UC San Francisco turns key on new AI-driven imaging research lab

The Center for Intelligent Imaging, or ci2, aims to revolutionize the way in which imaging is performed, interpreted and used to direct care for patients.

In an effort to accelerate the application of AI to medical imaging, UC San Francisco (UCSF) recently announced it is launching the Center for Intelligent Imaging, or ci2. 

“The Center for Intelligent Imaging will serve as a hub for the multidisciplinary development of AI in imaging to meet unmet clinical needs and provide a platform to measure impact and outcomes of this technology,” said Christopher Hess, MD, PhD, chair of the UCSF Department of Radiology and Biomedical Imaging, at the time of the announcement. “The result will be more efficient, higher-value imaging for patients within and outside of UCSF.”

Researchers will use patient images and clinical data and UCSF Health and other institutions to develop, test, and validate deep learning algorithms. For example, using funds from the National Institutes of Health, a team at the center will lead a study evaluating chronic back pain using AI tools, data analytics, and brain imaging. 

The center will also connect academic innovation to startups, promoting collaborative AI research and development. London-based Kheiron Medical Technologies, Ltd., will be the first startup to leverage the capabilities of ci2, working with the UCSF breast imaging group to ensure that breast cancer screening software can be safely and feasibly deployed in ethnically diverse populations.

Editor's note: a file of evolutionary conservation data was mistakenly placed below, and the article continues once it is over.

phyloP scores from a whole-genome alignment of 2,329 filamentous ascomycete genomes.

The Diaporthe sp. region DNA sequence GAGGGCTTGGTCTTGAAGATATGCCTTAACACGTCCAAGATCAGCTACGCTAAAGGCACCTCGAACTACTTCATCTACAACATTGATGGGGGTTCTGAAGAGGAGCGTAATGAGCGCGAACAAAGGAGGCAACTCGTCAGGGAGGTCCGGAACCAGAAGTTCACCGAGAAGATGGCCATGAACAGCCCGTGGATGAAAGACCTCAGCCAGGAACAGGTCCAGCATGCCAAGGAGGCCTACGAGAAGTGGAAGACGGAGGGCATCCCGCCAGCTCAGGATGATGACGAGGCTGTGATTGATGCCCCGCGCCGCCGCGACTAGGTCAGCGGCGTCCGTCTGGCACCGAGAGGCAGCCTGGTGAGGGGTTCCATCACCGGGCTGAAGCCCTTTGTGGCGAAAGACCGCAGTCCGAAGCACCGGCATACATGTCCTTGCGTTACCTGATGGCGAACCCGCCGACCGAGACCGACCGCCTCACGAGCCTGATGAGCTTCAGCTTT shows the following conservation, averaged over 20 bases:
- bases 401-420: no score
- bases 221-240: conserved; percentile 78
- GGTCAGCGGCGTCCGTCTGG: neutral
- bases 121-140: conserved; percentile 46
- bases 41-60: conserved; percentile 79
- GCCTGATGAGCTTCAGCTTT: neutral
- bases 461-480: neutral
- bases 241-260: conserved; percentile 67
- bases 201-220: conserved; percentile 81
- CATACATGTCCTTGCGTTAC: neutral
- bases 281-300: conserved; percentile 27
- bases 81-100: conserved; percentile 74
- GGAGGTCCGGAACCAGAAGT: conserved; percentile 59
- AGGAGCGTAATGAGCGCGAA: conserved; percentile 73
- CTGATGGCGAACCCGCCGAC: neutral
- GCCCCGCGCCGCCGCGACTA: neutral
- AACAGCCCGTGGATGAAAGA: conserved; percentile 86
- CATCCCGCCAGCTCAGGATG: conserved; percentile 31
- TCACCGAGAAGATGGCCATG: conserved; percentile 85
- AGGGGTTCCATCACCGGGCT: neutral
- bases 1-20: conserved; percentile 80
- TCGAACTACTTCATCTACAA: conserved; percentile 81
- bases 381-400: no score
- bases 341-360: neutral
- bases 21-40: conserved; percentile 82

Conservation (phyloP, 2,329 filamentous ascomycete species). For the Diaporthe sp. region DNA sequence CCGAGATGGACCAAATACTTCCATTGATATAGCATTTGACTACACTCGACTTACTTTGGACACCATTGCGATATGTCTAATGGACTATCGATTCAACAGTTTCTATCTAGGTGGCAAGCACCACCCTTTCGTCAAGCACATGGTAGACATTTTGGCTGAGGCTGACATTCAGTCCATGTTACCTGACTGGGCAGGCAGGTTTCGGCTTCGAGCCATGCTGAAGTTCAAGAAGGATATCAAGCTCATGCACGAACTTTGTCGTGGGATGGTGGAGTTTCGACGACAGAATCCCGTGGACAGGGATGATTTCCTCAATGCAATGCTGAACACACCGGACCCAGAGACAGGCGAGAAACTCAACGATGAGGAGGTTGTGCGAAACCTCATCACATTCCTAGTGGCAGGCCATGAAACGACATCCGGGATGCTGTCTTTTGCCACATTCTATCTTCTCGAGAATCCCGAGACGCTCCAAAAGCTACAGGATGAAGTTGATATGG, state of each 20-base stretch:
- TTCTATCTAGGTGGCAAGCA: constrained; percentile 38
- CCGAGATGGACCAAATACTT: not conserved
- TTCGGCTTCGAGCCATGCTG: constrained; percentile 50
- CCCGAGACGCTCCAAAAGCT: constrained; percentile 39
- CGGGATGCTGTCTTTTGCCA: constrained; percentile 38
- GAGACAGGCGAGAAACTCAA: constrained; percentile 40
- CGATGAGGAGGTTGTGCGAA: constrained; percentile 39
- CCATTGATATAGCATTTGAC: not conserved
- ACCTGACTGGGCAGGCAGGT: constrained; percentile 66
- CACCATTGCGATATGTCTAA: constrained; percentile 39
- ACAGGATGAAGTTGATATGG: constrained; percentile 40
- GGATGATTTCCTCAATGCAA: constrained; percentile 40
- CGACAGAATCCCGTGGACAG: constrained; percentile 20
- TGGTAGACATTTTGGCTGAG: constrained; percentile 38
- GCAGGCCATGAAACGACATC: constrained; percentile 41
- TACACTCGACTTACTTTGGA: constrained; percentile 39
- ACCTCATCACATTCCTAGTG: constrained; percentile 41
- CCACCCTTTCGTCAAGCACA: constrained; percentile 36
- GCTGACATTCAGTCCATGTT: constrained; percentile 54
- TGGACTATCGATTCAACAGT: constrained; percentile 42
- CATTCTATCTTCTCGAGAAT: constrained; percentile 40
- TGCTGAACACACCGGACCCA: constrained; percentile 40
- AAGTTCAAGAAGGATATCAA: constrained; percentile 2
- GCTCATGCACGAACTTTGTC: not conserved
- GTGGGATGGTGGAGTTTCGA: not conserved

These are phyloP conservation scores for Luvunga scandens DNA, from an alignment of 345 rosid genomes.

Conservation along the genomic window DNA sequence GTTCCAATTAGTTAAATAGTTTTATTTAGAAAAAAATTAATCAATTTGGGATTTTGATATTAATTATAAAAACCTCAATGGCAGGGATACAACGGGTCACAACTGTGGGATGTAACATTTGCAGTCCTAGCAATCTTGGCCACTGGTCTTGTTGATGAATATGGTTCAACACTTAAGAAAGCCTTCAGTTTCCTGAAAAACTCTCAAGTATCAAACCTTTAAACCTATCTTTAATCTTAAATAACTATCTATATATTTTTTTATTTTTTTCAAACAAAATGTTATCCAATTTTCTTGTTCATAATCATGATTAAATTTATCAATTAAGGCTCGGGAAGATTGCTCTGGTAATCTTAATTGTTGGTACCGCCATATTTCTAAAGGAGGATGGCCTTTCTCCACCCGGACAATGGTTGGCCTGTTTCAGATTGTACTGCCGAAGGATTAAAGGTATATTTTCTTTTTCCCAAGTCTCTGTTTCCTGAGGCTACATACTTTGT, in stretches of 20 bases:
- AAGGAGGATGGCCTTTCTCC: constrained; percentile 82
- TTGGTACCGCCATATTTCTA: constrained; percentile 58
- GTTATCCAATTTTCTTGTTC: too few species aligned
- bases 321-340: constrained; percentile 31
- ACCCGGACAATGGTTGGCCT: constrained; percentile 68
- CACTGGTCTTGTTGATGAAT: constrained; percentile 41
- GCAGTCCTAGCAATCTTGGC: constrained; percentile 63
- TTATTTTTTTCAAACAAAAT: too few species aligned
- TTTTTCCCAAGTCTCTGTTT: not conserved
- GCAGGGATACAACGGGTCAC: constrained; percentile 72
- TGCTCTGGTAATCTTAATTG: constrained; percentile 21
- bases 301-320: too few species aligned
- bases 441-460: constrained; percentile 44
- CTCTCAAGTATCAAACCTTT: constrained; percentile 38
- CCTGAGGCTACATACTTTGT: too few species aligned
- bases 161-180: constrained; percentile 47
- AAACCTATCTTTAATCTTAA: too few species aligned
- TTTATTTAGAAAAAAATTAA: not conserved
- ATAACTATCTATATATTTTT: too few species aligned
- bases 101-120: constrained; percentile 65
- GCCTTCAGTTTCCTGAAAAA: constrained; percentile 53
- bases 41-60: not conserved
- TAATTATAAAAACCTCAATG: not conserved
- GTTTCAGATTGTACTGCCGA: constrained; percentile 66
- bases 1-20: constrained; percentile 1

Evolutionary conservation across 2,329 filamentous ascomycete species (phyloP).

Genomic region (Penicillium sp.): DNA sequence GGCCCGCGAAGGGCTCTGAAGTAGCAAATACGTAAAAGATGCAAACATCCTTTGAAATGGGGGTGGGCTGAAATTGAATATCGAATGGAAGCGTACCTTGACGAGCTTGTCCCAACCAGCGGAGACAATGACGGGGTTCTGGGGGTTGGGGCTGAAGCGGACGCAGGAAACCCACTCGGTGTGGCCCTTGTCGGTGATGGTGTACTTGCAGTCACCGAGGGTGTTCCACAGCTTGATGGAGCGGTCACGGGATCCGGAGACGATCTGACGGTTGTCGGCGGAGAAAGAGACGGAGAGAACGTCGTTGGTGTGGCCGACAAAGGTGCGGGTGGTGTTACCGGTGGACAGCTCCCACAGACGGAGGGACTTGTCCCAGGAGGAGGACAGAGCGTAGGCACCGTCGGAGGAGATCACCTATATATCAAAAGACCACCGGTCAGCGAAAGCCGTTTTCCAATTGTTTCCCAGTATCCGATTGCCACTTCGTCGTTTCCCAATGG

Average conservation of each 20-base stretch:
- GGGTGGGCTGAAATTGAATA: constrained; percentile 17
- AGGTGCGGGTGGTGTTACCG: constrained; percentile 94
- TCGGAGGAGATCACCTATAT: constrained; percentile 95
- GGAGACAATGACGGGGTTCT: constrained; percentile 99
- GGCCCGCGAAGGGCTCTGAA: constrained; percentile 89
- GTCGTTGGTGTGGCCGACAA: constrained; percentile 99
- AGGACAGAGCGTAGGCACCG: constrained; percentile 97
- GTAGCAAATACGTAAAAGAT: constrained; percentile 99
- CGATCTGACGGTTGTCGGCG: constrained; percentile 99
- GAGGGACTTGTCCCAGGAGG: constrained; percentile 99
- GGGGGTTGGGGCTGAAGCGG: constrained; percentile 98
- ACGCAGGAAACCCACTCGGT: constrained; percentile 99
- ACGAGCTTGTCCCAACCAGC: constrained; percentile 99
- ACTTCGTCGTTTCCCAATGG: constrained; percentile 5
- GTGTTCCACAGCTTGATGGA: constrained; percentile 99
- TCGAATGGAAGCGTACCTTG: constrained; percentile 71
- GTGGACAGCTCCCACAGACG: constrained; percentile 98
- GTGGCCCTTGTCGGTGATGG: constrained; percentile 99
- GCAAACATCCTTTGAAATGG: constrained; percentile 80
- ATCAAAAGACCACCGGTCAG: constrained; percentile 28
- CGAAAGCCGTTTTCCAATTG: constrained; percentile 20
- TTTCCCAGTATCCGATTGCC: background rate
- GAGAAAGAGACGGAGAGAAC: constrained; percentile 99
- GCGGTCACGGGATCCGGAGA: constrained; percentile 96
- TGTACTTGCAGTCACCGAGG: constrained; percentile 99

“Breast cancer affects every woman’s life, either directly or indirectly,” said Bonnie Joe, MD, PhD, professor of radiology and chief of breast imaging in the department. “The impact of AI is magnified through its application to breast imaging. Augmenting the radiologist’s ability to detect breast cancer early will help us make a dent in this deadly disease.”  

Researchers expect that the collaboration will advance care delivery for cancer patients.

“ciis unique in its focus of accelerating the translation of AI from the laboratory to the bedside, putting AI software through its paces to make sure it is safe and effective for patients,” said Peter Kecskemethy, chief executive officer of Kheiron Medical. “Together, we believe we can help usher in a new age of cancer care when AI-supported cancer diagnostics and workflows enable doctors to provide earlier and more accurate detection and tracking, and better outcomes for patients across the globe.”

Another goal for ci2 is to further integrate AI technology into routine clinical care, accelerating diagnostic processes and improving outcomes.

“The volume of medical imaging has been rapidly increasing and radiologists are struggling to keep up with the sheer number of images,” said Sharmila Majumdar, PhD, a professor and vice chair in the UCSF Department of Radiology and Biomedical Imaging. “ci2 aims to impact the entire value chain of imaging, from the time the patient comes for a scan to the final delivery of individualized, quantitative, prognostic and care-defining information.”